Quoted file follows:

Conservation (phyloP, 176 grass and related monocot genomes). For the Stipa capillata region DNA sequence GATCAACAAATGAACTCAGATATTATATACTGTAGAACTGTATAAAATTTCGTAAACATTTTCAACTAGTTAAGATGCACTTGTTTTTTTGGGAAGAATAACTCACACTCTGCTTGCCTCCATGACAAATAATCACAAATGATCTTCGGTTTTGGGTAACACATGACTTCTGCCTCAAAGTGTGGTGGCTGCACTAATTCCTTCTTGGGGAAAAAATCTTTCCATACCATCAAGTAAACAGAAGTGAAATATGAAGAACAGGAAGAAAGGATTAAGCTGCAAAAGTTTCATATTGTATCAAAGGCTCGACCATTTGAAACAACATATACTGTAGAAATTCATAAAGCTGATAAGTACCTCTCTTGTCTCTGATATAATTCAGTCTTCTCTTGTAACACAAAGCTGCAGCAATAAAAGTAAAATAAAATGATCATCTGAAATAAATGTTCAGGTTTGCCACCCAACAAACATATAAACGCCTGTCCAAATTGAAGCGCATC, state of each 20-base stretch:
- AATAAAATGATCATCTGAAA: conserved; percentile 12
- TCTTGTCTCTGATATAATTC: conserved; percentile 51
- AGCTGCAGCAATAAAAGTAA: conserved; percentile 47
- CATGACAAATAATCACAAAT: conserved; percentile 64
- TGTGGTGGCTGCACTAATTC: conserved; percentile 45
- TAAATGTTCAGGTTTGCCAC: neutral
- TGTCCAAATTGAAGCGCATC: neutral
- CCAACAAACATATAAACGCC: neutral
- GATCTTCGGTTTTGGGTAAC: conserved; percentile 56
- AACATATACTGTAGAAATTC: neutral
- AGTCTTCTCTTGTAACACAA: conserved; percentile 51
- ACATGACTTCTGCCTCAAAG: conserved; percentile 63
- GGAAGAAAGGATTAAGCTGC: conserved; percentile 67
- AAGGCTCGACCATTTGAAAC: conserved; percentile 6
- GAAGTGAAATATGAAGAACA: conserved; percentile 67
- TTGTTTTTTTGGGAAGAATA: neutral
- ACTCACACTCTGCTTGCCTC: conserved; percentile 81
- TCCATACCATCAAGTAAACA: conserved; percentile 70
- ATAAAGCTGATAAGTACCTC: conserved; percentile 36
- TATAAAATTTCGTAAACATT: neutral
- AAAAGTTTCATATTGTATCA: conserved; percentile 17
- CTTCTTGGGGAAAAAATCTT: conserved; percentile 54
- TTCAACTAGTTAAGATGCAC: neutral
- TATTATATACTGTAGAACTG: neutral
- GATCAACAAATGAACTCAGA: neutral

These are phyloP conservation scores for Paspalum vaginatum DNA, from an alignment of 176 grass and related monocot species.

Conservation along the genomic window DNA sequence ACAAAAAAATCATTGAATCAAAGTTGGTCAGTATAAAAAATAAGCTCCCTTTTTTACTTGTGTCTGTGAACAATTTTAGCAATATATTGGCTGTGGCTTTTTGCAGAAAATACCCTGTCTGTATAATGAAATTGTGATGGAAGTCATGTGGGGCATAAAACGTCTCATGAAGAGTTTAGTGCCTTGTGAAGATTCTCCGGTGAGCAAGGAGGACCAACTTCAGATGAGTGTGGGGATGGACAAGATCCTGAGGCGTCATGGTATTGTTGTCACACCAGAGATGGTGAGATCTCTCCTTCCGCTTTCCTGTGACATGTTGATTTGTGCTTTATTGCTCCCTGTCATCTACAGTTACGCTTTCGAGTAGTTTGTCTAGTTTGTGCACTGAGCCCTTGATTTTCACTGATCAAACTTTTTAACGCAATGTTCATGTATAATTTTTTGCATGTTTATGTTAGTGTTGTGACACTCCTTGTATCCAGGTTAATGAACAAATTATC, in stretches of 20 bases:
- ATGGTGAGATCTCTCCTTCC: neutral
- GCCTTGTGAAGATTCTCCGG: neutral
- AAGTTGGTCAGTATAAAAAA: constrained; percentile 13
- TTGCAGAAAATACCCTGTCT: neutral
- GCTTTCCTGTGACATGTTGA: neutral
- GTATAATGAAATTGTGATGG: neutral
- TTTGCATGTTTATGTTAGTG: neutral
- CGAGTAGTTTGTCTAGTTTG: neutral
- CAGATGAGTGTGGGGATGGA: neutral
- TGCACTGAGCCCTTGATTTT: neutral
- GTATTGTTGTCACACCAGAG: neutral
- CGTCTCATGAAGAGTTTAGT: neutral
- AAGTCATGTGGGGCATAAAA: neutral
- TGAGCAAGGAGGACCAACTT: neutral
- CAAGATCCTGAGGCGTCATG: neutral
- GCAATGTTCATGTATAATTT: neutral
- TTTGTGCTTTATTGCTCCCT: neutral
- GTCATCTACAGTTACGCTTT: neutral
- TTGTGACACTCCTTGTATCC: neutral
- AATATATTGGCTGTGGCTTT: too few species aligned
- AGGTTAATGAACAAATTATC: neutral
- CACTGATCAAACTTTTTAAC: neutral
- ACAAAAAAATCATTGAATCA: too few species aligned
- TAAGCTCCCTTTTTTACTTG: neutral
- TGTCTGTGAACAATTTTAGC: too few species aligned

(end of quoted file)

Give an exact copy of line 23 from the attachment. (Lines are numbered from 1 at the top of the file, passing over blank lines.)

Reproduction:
- CTTCTTGGGGAAAAAATCTT: conserved; percentile 54